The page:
American Taxpayer Relief Act Resolves “Fiscal Cliff” Tax Uncertainties

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After intense negotiations, the Senate passed the “American Taxpayer Relief Act” (the Act) by a vote of 89-8 in the early morning hours of January 1, 2013.  Later that day, the House of Representatives passed the same bill (H.R. 8), by a vote of 257 to 167.  President Obama has indicated that he will sign the bill making it law.

In previous communications, we have detailed out the potential consequences of a lack of action by the government, as well as some speculation as to a possible resolution, which can be found at our blog here, along with some additional background about the issue. 

After much speculation and uncertainty about 2013 tax laws, the Act provides clarity for 2013, as well as providing some permanent resolution to some tax provisions that have required annual legislation to extend. 

Highlights of the tax provisions of the Act include the following:

  • Tax Rates – A top rate of 39.6% (up from 35%) will be imposed on individuals making more than $400,000 per year, and $450,000 for taxpayers who are married filling joint.
  • Dividends and Capital Gains – The maximum capital gains tax rate applicable to long-term capital gains and qualified dividends will rise from 15% to 20% for individuals taxed at the 39.6% rates, as noted above.
  • 2% Social Security Reduction Gone – The temporary 2% reduction in the employee portion of social security tax has expired effective December 31, 2012.  This means that employee paychecks will be going down immediately.
  • AMT Permanently Patched – The Alternative Minimum Tax exemption amount has been permanently “patched” to $50,600 for single taxpayers and $78,750 for taxpayers who are filing joint.  Additionally, beginning in 2013 the exemption amount will be indexed for inflation.
  • Itemized Deduction and Personal Exemption Phase-Outs – The phase-out reductions for itemized deductions and personal exemptions are reinstated beginning in 2013.  Personal exemptions will be phased out by 2% for each $2,500 by which a joint taxpayer’s adjusted gross income exceeds $300,000.  Additionally, a joint taxpayer’s total itemized deductions will now be reduced by 3% of the amount by which the taxpayers’ adjusted gross income exceeds $300,000.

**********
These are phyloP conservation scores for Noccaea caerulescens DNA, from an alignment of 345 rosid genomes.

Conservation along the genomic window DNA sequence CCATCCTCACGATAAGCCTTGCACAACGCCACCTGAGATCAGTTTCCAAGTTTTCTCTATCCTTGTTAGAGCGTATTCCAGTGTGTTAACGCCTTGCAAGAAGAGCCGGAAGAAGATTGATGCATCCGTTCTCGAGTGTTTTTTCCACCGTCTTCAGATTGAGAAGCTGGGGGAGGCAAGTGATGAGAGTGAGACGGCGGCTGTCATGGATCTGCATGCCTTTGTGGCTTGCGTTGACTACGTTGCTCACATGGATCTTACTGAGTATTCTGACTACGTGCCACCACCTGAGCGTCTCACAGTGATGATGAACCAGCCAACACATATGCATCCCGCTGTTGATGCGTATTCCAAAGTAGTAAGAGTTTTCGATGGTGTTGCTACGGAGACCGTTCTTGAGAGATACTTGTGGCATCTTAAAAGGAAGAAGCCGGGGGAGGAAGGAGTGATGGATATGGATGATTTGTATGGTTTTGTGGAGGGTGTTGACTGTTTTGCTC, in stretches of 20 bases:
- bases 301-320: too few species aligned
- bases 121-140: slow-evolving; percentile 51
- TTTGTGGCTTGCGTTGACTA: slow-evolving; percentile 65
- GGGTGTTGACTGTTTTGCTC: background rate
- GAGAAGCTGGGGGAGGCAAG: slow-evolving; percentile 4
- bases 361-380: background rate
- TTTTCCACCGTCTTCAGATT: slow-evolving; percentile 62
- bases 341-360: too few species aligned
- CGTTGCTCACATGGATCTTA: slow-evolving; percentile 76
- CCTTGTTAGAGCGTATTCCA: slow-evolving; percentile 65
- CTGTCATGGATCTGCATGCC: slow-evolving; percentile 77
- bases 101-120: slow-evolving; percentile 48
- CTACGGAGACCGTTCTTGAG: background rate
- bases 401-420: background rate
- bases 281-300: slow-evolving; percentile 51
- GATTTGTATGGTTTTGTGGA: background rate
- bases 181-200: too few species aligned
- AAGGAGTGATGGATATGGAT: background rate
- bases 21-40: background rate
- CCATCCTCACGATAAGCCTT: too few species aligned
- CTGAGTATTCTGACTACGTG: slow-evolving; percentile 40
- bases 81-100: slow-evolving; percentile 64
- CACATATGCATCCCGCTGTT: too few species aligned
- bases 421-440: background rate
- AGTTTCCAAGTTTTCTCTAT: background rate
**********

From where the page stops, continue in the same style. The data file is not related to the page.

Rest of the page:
• Transfer Tax – The exemption for estate and gift taxes was left alone at an inflation adjusted $5 million per taxpayer, but the top estate tax rate was raised from 35% to 40%. 
  • Other Individual Tax Provisions – The following deductions and exclusions are extended through 2013:
    • Discharge of qualified principal residence exclusion;
    • $250 above-the-line teacher deduction;
    • Mortgage insurance premiums treated as residence interest;
    • Deduction for state and local taxes;
    • Above-the-line deduction for tuition; and
    • IRA-to-charity exclusion (plus special provisions allowing transfers made in January 2013 to be treated as made in 2012).
  • Other Business Provisions
    • The Research Credit and the production tax credits, among others, will be extended through 2013;
    • 15-year depreciation and §179 expensing allowed on qualified real property through 2013;
    • Work Opportunity Credit extended through 2013;
    • Bonus depreciation extended through 2013; and
    • The §179 deduction limitation is $500,000 for 2012 and 2013.

Please do not hesitate to contact us if you have any questions about this, or any other matter.

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